CEO Chris Geaves Responds to a Daily Telegraph Article Talking About the State of Retail in the UK – By Chris Geaves18th March 2021
Yes, Hammerson’s results are poor and whether that’s down to the previous head of management will probably never been proven. Hammerson happen to have some good retail assets which are dominant in their catchment and will prosper with good future management. They could probably make more of what they have with more imagination. I’m never convinced that the corporate REIT structure gets the best out of shopping centres.
The inference that retail bricks and mortar is dying or dead is so far off the mark it’s laughable. It shows a lack of understanding as to how retail, and in particular shopping centres, work.
You cannot paint all retail with the same brush. Each location has its own particular dynamics. How many shopping centres in a particular town? What’s the hierarchy and offer? Is there a strong retail park that competes? Do the retail facilities have a good supply of leisure and food and beverage? Etc etc …. There are a lot of questions.
What is evident however, is that there is too much retail in the UK and a lot of that has to do with poor planning decisions in the past. It’s clear therefore that some destinations will suffer and die but bricks and mortar is definitely here to stay.
The major retail centres of the UK such as Metro Centre, Trafford Centre, Meadowhall, Bluewater, Lakeside, Brent Cross and a couple of others will get stronger and more dominant. These out-of-town powerhouses will operate more as town centres – very accessible, good transport links and lots of car parking. They also have the land to expand and the opportunity to inject different additions to make them more attractive.
The major city centres in Glasgow, Manchester, Leeds, Edinburgh, Birmingham, Bristol etc. will all prosper and do well because they are dominant, have a good business base and offer good variety. The university towns as well as cities with tourism will also prosper. Whether you will see the same value growth in those centres remains to be seen. I doubt it. Local centres, anchored with a supermarket, will survive because of their convenience. Some though will stutter and wither where they have had a preponderance of the 1980s Arcadia brands etc. Here there will be big voids difficult to let.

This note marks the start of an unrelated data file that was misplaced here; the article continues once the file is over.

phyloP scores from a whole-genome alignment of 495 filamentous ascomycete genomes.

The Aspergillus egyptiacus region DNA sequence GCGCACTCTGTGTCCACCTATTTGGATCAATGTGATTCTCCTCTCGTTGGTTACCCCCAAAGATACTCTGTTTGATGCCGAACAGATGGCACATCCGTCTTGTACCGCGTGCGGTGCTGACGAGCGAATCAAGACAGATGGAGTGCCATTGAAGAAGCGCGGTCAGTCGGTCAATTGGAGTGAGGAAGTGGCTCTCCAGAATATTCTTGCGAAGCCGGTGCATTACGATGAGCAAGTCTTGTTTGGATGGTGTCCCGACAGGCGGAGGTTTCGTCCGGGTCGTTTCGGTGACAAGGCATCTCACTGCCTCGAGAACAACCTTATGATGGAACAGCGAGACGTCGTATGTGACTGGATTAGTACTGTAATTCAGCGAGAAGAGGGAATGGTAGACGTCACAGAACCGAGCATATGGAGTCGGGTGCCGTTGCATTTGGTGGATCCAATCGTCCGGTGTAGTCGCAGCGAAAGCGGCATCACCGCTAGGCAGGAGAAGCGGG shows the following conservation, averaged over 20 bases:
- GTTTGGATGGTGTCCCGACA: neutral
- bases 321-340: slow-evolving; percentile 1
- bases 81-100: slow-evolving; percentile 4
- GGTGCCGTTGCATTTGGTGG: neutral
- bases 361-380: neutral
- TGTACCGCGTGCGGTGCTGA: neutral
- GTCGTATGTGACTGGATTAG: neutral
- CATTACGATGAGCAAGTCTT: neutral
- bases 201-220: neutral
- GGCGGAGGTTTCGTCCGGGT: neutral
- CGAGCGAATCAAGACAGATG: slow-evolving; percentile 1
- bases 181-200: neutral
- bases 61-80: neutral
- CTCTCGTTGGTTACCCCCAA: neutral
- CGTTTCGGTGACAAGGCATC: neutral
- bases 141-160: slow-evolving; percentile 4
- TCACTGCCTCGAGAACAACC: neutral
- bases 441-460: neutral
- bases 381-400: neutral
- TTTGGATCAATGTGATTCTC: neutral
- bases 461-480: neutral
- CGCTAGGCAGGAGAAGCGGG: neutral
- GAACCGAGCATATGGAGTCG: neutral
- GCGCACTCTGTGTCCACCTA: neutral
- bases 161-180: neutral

In between all of those categories there will unfortunately be casualties and some towns will lose their shopping centres or one or more of their centres as they strive to find alternative solutions to reinvigorate. But, on top of all of this, don’t forget the UK is a ‘nation of shoppers’. People enjoy and look forward to a day out at the shops. As a result, the end of Lockdown will see huge numbers visiting retail outlets again. Shopping centre owners therefore need to wake up to this fact and make sure that their destinations are relevant and modern, with an attractive environment to attract the shopper. As I say this won’t be possible everywhere and the dominant centres will become even more dominant.